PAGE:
Women Enlisted To Enforce Hat Pin Ordinance In Illinois
In the Victorian era, appearance was everything and having your hat blow off in the wind just wasn’t proper. Designed to go through the crown of the hat and into the hair, hat pins were less about fashion and more about necessity. In the early 1900’s, music hall actresses made popular the wearing of enormous, heavy hats that required a sturdy pin to keep in place. To hold these fashion creations in place, longer pins were introduced. In 1908 it was feared that suffragists might use their hat pins as “deadly weapons” and laws were passed where the legal length was limited to 9 inches from end to end and many women were forced to trim down their pins (and tone down their hats!) to stay within the law.
By 1912 ordinances were passed requiring hatpin tips to be covered so as not to injury people accidentally. Various covers were made, but poorer women often had to make do with ersatz items like potato pieces and cork.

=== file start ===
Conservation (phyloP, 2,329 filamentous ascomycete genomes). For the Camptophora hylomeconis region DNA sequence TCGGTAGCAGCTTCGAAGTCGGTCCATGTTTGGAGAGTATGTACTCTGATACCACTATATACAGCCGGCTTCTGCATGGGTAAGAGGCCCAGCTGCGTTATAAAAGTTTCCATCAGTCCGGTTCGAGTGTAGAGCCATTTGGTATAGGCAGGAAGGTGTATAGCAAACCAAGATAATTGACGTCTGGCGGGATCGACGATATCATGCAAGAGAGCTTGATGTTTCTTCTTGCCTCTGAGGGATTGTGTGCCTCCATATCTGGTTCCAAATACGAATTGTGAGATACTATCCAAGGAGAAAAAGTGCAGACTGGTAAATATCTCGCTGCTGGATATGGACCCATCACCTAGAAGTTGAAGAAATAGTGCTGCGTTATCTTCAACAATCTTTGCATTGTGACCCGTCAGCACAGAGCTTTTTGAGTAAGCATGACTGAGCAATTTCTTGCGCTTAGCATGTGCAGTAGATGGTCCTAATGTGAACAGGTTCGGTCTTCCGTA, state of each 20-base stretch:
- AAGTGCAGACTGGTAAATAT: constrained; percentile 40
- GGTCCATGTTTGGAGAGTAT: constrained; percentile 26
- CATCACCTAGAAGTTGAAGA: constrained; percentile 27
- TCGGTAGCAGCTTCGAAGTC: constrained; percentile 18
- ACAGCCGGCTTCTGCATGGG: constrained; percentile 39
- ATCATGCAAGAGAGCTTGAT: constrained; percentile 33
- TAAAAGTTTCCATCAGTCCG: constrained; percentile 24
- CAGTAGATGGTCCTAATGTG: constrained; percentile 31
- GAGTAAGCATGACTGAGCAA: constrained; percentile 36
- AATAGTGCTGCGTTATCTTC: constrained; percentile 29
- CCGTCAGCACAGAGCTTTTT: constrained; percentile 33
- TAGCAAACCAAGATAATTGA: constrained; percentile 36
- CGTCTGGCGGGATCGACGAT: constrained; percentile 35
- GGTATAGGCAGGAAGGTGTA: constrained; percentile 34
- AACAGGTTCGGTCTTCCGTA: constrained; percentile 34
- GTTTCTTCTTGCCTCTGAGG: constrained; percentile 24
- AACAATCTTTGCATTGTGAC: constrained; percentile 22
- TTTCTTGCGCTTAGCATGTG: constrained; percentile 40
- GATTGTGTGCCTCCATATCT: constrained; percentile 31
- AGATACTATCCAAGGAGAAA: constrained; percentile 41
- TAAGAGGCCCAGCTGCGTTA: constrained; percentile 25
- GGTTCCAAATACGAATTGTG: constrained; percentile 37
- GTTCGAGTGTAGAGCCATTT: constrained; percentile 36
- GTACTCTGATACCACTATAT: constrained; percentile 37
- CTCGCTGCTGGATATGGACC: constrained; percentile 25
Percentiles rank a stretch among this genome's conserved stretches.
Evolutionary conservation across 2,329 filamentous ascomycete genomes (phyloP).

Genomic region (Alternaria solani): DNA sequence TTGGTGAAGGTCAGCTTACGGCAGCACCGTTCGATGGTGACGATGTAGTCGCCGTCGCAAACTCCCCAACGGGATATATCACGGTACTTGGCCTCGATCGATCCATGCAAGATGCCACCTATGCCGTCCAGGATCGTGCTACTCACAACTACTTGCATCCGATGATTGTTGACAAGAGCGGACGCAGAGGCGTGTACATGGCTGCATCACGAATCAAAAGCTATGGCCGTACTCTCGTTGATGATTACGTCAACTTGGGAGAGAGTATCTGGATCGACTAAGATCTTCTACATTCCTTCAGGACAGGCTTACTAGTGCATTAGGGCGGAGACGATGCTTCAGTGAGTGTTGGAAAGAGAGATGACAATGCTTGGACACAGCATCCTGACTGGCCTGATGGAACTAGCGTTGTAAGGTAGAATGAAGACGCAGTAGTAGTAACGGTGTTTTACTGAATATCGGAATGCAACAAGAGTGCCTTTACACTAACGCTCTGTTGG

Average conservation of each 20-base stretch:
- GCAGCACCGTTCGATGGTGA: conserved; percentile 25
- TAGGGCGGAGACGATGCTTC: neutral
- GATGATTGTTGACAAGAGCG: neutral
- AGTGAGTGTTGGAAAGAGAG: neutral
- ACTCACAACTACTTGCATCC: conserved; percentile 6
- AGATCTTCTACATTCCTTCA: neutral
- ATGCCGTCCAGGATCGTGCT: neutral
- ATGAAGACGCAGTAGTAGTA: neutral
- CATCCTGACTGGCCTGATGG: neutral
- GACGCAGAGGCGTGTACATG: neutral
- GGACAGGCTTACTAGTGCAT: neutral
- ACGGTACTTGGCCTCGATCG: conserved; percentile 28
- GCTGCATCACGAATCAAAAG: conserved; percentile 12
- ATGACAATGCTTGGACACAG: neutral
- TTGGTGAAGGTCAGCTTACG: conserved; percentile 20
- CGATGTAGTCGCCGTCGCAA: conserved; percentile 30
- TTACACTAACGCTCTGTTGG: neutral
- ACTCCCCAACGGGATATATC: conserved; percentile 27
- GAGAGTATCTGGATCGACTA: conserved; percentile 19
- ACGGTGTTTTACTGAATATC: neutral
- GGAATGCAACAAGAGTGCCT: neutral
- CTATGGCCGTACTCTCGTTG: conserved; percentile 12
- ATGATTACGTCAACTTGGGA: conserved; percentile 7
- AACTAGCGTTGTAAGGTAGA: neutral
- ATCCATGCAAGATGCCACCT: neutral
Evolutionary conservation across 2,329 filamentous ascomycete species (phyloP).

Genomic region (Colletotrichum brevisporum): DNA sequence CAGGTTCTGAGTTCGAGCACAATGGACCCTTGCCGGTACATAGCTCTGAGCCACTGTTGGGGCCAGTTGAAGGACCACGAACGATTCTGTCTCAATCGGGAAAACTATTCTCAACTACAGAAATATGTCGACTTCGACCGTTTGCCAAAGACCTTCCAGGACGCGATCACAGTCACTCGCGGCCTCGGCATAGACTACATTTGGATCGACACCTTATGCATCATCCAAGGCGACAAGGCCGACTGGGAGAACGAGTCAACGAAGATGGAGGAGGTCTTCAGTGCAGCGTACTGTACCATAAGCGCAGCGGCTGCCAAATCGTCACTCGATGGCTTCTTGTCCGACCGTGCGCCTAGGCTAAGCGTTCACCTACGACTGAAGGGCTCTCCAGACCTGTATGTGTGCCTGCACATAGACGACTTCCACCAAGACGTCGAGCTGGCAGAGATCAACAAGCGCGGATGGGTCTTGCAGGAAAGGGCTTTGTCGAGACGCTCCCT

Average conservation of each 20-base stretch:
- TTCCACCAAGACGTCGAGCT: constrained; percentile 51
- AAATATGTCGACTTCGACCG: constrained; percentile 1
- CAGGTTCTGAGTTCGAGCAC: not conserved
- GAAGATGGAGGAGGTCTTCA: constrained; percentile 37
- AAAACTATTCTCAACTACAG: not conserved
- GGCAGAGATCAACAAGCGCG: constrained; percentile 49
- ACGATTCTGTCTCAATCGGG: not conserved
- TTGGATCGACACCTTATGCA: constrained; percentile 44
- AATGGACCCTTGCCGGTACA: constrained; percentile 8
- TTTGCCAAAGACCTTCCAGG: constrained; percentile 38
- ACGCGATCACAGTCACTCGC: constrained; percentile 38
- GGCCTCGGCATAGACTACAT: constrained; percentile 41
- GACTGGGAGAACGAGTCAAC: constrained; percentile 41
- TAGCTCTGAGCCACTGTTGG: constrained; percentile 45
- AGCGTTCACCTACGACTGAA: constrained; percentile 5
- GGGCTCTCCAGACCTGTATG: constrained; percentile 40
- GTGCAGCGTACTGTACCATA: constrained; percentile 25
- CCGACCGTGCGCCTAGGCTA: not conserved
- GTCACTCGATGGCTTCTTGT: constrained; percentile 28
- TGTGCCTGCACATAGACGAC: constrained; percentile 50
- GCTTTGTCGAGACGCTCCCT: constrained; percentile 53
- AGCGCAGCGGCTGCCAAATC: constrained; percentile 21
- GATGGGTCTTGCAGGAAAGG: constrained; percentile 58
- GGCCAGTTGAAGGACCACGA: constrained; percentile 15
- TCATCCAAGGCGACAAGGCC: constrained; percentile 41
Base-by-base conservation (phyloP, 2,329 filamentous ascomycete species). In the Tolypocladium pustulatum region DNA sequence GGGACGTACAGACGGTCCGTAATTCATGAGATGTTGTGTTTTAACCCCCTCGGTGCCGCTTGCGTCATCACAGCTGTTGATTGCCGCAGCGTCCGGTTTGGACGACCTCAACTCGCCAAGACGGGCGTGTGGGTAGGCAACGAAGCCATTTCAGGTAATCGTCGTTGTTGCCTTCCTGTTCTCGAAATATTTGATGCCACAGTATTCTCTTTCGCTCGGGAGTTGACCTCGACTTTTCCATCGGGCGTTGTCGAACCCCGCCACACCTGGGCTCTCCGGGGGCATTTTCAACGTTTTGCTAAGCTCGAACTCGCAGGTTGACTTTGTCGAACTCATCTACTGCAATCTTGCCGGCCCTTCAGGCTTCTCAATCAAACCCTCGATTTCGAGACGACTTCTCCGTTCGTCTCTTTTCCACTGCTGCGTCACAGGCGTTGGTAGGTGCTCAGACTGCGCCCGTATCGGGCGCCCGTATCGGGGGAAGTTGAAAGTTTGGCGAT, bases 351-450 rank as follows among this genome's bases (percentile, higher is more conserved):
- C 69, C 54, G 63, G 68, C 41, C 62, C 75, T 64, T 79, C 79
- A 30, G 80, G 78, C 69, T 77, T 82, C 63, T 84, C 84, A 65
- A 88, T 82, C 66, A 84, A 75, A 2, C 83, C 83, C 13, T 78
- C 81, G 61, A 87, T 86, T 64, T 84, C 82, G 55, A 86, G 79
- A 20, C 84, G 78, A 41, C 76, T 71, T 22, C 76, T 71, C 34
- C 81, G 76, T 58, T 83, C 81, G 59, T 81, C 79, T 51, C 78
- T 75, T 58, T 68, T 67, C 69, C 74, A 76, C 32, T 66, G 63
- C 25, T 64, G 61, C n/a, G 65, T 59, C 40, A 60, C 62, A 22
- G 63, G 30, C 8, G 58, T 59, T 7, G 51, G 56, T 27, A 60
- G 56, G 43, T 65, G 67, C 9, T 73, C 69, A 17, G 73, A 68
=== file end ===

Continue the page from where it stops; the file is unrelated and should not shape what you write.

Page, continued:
On June 6, 1912 Chief McWeeny of the Chicago Police Department announced that he will organize a “beauty squad” of 20 society and club women to aid in the enforcement of a new hat pin ordinance because male police officers are “too bashful” to enforce it themselves. The new ordinance demands that hat pins not protrude more than half an inch from their hats.